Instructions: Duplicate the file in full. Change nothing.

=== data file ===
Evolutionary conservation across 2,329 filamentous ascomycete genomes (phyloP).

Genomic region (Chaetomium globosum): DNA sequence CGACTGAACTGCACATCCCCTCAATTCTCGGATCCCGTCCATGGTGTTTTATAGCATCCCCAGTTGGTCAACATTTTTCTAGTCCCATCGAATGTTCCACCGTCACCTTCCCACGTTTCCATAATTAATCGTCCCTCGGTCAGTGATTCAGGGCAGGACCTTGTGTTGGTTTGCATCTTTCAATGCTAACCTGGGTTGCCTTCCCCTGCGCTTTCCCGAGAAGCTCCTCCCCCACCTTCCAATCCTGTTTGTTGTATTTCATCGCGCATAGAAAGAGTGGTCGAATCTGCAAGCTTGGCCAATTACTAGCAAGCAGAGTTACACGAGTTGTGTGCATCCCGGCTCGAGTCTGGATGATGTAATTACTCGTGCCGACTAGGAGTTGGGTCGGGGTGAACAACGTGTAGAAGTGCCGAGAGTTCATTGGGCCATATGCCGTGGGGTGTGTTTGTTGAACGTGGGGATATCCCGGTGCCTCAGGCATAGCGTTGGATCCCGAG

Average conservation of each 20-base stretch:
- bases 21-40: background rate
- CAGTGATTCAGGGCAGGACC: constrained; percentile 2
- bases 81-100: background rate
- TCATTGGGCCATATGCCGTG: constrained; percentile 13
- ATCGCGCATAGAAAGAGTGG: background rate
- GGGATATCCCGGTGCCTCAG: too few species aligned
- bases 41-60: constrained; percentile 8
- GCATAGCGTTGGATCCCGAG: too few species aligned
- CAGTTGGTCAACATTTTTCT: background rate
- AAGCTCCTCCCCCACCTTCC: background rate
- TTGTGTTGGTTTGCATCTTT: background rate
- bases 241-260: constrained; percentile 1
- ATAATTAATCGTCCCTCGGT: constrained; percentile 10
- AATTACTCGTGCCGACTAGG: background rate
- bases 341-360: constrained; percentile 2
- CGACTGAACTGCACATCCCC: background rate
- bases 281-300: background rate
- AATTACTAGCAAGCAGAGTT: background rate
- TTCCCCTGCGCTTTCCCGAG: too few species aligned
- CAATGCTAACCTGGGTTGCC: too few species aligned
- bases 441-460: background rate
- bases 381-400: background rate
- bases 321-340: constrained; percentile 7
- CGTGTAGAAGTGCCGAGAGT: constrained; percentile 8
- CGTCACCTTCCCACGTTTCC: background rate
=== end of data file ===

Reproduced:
Evolutionary conservation across 2,329 filamentous ascomycete genomes (phyloP).

Genomic region (Chaetomium globosum): DNA sequence CGACTGAACTGCACATCCCCTCAATTCTCGGATCCCGTCCATGGTGTTTTATAGCATCCCCAGTTGGTCAACATTTTTCTAGTCCCATCGAATGTTCCACCGTCACCTTCCCACGTTTCCATAATTAATCGTCCCTCGGTCAGTGATTCAGGGCAGGACCTTGTGTTGGTTTGCATCTTTCAATGCTAACCTGGGTTGCCTTCCCCTGCGCTTTCCCGAGAAGCTCCTCCCCCACCTTCCAATCCTGTTTGTTGTATTTCATCGCGCATAGAAAGAGTGGTCGAATCTGCAAGCTTGGCCAATTACTAGCAAGCAGAGTTACACGAGTTGTGTGCATCCCGGCTCGAGTCTGGATGATGTAATTACTCGTGCCGACTAGGAGTTGGGTCGGGGTGAACAACGTGTAGAAGTGCCGAGAGTTCATTGGGCCATATGCCGTGGGGTGTGTTTGTTGAACGTGGGGATATCCCGGTGCCTCAGGCATAGCGTTGGATCCCGAG

Average conservation of each 20-base stretch:
- bases 21-40: background rate
- CAGTGATTCAGGGCAGGACC: constrained; percentile 2
- bases 81-100: background rate
- TCATTGGGCCATATGCCGTG: constrained; percentile 13
- ATCGCGCATAGAAAGAGTGG: background rate
- GGGATATCCCGGTGCCTCAG: too few species aligned
- bases 41-60: constrained; percentile 8
- GCATAGCGTTGGATCCCGAG: too few species aligned
- CAGTTGGTCAACATTTTTCT: background rate
- AAGCTCCTCCCCCACCTTCC: background rate
- TTGTGTTGGTTTGCATCTTT: background rate
- bases 241-260: constrained; percentile 1
- ATAATTAATCGTCCCTCGGT: constrained; percentile 10
- AATTACTCGTGCCGACTAGG: background rate
- bases 341-360: constrained; percentile 2
- CGACTGAACTGCACATCCCC: background rate
- bases 281-300: background rate
- AATTACTAGCAAGCAGAGTT: background rate
- TTCCCCTGCGCTTTCCCGAG: too few species aligned
- CAATGCTAACCTGGGTTGCC: too few species aligned
- bases 441-460: background rate
- bases 381-400: background rate
- bases 321-340: constrained; percentile 7
- CGTGTAGAAGTGCCGAGAGT: constrained; percentile 8
- CGTCACCTTCCCACGTTTCC: background rate